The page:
Older patients (odds ratio [OR], 1.07 per year; 95% CI, 1.06-1.08 per year) and patients of black race/ethnicity (OR, 1.76; 95% CI, 1.45-2.13) were more likely to be enrolled in HBPC (Table 2). Neurologic comorbidities were strong predictors of HBPC enrollment (OR, 2.11; 95% CI, 1.63-2.74 for paralysis and OR, 1.23; 95% CI, 1.03-1.48 for other neurologic disorders), as were cardiovascular comorbidities (eg, OR, 1.36; 95% CI, 1.17-1.58 for CHF and OR, 1.35; 95% CI, 1.03-1.71 for pulmonary circulatory disorder) and mental health comorbidities (eg, OR, 1.99; 95% CI, 1.70-2.34 for depression and OR, 1.42; 95% CI, 1.18-1.70 for psychosis). Patients with nonmetastatic cancer were less likely to enroll in HBPC (OR, 0.78; 95% CI, 0.67-0.91). Distance from the HBPC-providing VA facility was a strong negative predictor of HBPC enrollment. The farther the veteran’s residence was from the HBPC-providing VA facility, the less likely he or she was enrolled in HBPC (eg, OR, 0.59; 95% CI, 0.50-0.70 for 10-30 vs <5 miles and OR, 0.21; 95% CI, 0.16-0.27 for 30-50 vs <5 miles).
Although we cannot directly test the validity of distance to the nearest HBPC-providing VA facility as an instrument, we can assess its association with observed confounders. The last 3 columns of Table 1 list patient characteristics by the median distance from the nearest HBPC-providing VA facility. As seen when comparing the difference in the last column vs the difference in column 3, the instrument balances the prevalence of known confounders. For example, 32.6% of patients enrolled in HPBC had depression compared with 18.3% of patients not enrolled in HPBC. When patients were assigned to 2 groups based on their being below or at or above the median distance to the nearest HBPC-providing VA facility, approximately 19% of patients in each group had depression. Fewer systematic differences were observed between groups than were observed between HBPC patients and non-HBPC patients, and differences were smaller. Patients who lived farther from a facility offering HBPC and patients who lived closer to a facility offering HBPC had similar DM severity and similar prevalence of pulmonary circulatory disorder, obesity, blood loss anemia, and depression (Table 1). Furthermore, while the proportion of HBPC patients who had a hospitalization owing to an ACSC in 1 year was higher than that among non-HBPC patients, the proportion of patients who had a hospitalization owing to an ACSC in 1 year is balanced by the median distance from the nearest HBPC-providing VA facility, suggesting that distance effectively randomizes the risk of hospitalization.
To further validate our instrument, we performed logistic regression to examine the association between distance to the nearest HBPC-providing VA facility and hospitalizations owing to ACSCs in patients who primarily used a VA facility that did not provide HBPC and hence were not at risk of HBPC enrollment. We observed no significant association between distance to the nearest HBPC-providing VA facility and ACSC hospitalizations in this population. The ORs (95% CIs) among 356 653 person-months for the distance from an HBPC-providing VA facility were as follows: 1 [Reference] for less than 5 miles, 1.02 (0.86-1.20) for 5 to 10 miles, 1.06 (0.92-1.23) for greater than 10 to 30 miles, 1.14 (0.98-1.32) for greater than 30 to 50 miles, 1.02 (0.88-1.19) for greater than 50 to 100 miles, and 1.16 (0.96-1.38) for greater than 100 miles. In addition to demographics and comorbidities, the model included the Diabetes Complications Severity Index, month and year, VA service connection status, and VA facility.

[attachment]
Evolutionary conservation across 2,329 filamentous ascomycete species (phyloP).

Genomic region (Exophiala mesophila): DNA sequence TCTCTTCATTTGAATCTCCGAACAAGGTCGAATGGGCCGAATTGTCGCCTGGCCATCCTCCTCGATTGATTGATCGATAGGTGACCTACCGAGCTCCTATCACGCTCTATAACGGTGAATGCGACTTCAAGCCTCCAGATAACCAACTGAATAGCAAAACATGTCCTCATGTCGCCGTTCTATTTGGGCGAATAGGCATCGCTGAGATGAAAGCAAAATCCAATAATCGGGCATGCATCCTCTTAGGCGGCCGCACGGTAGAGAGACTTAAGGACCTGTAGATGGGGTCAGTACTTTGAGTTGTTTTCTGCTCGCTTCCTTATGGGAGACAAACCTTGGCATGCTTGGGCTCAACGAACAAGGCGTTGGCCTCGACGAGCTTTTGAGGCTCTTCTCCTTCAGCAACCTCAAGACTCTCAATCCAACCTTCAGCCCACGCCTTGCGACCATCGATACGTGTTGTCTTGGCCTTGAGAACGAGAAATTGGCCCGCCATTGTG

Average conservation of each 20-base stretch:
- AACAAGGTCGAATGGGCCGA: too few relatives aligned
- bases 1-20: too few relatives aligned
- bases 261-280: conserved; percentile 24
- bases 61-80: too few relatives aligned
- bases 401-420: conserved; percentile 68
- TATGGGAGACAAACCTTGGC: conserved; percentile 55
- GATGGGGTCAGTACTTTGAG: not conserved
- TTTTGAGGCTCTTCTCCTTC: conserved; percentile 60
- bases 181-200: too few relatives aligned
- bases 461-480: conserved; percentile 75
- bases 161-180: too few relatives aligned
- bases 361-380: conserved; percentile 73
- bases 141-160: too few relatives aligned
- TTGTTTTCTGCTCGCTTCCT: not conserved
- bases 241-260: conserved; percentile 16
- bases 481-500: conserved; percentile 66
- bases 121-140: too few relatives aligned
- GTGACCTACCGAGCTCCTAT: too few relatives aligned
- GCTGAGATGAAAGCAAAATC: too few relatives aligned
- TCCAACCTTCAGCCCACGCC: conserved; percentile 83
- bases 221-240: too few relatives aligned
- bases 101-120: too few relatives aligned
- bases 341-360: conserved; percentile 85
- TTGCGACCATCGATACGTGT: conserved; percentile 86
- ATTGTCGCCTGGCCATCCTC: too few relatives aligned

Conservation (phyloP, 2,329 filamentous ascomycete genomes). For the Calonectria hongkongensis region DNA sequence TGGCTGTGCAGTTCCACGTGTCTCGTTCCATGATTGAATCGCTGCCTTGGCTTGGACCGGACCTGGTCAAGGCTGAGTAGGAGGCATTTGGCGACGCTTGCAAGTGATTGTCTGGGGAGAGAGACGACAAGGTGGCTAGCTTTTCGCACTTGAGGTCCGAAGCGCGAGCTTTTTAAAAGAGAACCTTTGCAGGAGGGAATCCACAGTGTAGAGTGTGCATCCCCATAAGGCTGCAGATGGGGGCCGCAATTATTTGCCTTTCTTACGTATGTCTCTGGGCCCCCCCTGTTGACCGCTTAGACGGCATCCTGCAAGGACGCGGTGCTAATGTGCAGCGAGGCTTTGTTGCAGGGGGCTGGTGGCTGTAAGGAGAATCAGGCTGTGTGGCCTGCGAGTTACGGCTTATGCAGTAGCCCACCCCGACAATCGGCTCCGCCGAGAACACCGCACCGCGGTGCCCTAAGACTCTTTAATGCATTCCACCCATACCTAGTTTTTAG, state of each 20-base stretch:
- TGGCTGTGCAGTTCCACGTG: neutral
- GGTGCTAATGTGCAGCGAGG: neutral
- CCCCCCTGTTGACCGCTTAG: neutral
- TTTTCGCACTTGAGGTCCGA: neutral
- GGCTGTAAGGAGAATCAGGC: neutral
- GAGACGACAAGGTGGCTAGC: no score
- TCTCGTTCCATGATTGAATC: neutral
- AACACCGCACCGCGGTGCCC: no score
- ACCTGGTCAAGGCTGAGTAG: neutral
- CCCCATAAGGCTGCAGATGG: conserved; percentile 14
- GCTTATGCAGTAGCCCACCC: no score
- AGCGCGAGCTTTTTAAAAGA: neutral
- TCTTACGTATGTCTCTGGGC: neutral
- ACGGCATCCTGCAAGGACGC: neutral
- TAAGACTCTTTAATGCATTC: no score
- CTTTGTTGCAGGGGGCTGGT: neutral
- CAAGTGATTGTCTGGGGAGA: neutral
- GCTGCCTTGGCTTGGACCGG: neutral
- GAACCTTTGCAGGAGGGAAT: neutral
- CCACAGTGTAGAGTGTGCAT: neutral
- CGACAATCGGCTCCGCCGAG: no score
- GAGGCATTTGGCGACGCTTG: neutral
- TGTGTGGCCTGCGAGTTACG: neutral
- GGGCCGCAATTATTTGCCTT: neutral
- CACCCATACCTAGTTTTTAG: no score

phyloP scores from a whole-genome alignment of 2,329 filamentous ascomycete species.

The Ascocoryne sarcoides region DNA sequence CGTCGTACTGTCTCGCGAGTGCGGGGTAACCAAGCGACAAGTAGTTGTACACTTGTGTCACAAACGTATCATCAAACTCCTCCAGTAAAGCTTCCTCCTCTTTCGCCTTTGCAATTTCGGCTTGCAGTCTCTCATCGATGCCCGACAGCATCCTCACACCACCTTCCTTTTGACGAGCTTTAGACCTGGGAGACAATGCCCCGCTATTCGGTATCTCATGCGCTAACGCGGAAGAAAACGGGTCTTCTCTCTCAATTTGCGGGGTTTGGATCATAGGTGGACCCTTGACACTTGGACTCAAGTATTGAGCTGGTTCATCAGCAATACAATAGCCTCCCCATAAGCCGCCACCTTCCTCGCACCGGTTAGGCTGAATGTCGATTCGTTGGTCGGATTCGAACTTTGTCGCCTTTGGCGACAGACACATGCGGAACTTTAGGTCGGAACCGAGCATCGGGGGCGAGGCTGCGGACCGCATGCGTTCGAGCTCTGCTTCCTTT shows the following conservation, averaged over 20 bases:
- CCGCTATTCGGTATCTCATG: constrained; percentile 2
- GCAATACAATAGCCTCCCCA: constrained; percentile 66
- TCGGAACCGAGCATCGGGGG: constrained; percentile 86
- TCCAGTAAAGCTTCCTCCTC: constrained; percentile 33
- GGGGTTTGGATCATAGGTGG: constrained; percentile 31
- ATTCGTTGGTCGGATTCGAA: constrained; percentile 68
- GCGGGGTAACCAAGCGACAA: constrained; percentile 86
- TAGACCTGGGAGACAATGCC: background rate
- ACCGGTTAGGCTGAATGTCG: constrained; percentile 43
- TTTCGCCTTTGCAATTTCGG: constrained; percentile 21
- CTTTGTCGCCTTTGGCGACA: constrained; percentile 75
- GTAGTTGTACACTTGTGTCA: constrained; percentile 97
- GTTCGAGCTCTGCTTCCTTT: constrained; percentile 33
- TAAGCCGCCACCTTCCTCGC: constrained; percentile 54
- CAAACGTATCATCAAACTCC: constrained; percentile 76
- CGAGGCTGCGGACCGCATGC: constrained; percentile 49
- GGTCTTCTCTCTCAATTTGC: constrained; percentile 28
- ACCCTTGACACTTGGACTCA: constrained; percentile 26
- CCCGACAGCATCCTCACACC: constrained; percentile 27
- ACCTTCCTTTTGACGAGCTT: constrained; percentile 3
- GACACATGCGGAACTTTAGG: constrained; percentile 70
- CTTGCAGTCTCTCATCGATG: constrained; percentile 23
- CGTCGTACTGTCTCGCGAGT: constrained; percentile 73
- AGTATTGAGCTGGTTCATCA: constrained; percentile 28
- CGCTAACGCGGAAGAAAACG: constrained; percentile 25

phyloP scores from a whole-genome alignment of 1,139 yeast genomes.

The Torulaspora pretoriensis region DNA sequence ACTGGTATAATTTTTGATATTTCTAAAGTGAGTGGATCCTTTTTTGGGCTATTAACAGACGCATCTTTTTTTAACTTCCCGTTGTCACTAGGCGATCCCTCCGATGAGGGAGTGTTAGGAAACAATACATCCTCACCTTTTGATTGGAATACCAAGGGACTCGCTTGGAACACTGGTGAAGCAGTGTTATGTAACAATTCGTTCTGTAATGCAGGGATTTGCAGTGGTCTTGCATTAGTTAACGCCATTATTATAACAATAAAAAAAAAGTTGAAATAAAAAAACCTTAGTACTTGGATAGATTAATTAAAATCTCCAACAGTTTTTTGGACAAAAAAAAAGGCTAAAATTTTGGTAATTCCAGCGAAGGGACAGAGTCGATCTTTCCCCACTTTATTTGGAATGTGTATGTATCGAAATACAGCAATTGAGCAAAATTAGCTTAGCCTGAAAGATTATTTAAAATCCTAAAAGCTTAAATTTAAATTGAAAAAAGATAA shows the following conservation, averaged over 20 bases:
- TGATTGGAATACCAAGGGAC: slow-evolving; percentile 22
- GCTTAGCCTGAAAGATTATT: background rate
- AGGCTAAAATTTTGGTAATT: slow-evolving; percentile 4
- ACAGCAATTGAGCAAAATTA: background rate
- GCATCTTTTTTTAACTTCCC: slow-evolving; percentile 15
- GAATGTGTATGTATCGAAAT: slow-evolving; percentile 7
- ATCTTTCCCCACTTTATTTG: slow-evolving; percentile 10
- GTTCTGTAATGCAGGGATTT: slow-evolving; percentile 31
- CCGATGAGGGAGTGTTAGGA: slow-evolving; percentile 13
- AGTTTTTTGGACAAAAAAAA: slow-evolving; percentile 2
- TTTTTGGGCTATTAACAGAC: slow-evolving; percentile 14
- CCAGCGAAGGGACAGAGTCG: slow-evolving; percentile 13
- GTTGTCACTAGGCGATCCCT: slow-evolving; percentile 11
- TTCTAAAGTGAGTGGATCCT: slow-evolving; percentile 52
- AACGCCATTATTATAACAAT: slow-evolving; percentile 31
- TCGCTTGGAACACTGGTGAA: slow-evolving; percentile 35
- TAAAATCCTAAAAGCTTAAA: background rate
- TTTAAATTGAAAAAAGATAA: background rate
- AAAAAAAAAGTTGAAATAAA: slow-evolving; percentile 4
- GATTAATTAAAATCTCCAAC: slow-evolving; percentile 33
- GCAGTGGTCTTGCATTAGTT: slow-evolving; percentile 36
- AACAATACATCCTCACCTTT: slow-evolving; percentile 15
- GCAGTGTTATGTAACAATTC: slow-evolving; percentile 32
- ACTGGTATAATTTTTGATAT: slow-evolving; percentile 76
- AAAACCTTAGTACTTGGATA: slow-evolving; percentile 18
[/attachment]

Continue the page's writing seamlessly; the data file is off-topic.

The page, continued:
The effects of HBPC and selected covariates on ACSC hospitalizations are summarized in Table 3. Home-Based Primary Care was associated with a significant reduction in the probability of having 1 or more hospitalizations owing to an ACSC over time (hazard ratio [HR], 0.71; 95% CI, 0.57-0.89). The baseline probability of 1 or more hospitalizations owing to an ACSC in 12 months for the entire cohort was 28.2%. Hence, the isolated effect of HBPC was to reduce this baseline probability from 28.2% to 22.4%, a 5.8% absolute reduction in hospitalization for ACSCs. Other significant predictors of ACSC hospitalizations included CHF (HR, 1.83; 95% CI, 1.78-1.87), COPD (HR, 1.68; 95% CI, 1.64-1.72), pulmonary circulatory disorder (HR, 1.22; 95% CI, 1.17-1.27), depression (HR, 1.15; 95% CI, 1.11-1.18), and metastatic cancer (HR, 1.14; 95% CI, 1.06-1.22]). Nonmetastatic cancer was inversely associated with hospitalization owing to an ACSC (HR, 0.94; 95% CI, 0.92-0.96), as was weight loss (HR, 0.95; 95% CI, 0.91-1.00).